By Craig Kellogg
“Gay neighborhood” has proved something of a moving target in Manhattan. That distinction was held by Chelsea back when its real estate was reasonably priced, at least by local standards. Then super-luxury residential and retail arrived. Right before Barneys New York’s original flagship reopened there, with fanfare,Alexander Gorlin Architects collaborated on a nearby apartment renovation that deftly bridges the demographic shift. The former artist’s loft now belongs to a banker turned designer, Larsen Design’s Jeffery Larsen, and his husband, psychotherapist Joe Bolduc.
“Alex, push your own boundaries—and push ours.” Those were Gorlin’s marching orders for an “erotic” interior with a touch of voyeurism. While bringing clarity and detail to the 2,700-square-foot layout, he also removed one of the three planned bedrooms, partly because the couple’s children are grown and partly to increase “party space,” Larsen says.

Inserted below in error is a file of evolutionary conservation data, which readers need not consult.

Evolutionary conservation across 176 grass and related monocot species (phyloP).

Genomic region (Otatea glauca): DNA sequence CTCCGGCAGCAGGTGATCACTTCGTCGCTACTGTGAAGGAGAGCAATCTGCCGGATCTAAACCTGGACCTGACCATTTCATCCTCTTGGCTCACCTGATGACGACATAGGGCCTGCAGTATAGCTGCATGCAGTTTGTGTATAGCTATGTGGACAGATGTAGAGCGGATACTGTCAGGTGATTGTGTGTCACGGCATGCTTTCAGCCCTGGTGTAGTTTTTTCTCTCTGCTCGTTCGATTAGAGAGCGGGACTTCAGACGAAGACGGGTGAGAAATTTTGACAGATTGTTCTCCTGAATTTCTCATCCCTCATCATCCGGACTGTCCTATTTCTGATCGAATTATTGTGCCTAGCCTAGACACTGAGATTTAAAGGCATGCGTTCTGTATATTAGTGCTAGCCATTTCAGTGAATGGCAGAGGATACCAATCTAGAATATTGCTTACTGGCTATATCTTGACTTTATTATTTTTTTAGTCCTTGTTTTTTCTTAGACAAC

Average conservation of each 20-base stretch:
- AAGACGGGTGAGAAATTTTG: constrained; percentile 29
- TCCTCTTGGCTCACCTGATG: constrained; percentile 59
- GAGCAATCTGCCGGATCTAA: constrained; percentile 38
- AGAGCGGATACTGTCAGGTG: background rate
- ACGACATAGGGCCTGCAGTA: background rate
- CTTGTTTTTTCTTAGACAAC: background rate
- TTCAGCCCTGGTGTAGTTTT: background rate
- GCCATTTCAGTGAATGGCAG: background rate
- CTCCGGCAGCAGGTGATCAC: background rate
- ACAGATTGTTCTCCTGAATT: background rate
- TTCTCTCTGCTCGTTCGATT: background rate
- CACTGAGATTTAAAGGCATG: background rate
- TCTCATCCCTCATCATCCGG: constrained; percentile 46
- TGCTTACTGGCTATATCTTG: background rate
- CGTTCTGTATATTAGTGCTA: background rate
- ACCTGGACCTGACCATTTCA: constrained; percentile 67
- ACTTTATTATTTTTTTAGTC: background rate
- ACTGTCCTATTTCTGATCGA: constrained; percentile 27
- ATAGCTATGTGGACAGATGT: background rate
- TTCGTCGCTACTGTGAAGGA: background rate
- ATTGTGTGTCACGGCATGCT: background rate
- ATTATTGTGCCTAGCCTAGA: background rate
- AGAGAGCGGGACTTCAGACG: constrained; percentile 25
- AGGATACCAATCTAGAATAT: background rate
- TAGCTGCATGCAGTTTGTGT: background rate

An Instagram-worthy swing with bronze chains and a leather seat—a sexy magnet during cocktail parties—is now installed in the living area, overlooking the street. To create a feeling of greater height, Gorlin extended the brick piers separating the five windows by harvesting bricks from elsewhere and using them to cover the structural steel lintels above. It’s a slight deception that’s ultimately sympathetic to the 1906 industrial building. “A loft,” Larsen reasons, “is an old wood floor, exposed pipes, and columns that you sometimes wish weren’t there.”
From the living area, the rest of the floor plan extends straight back, so the dining area and the open kitchen serve as a sort of thoroughfare to the master bedroom. “The vector culminates there,” Gorlin notes. Which helps to explain the mirrored pivot door. When it’s open, the mirror can reflect the occupant of an enormous glass-fronted, marble-lined shower. . .for anyone in the public space to see. The WC, however, is enclosed. This is the new Chelsea, after all.
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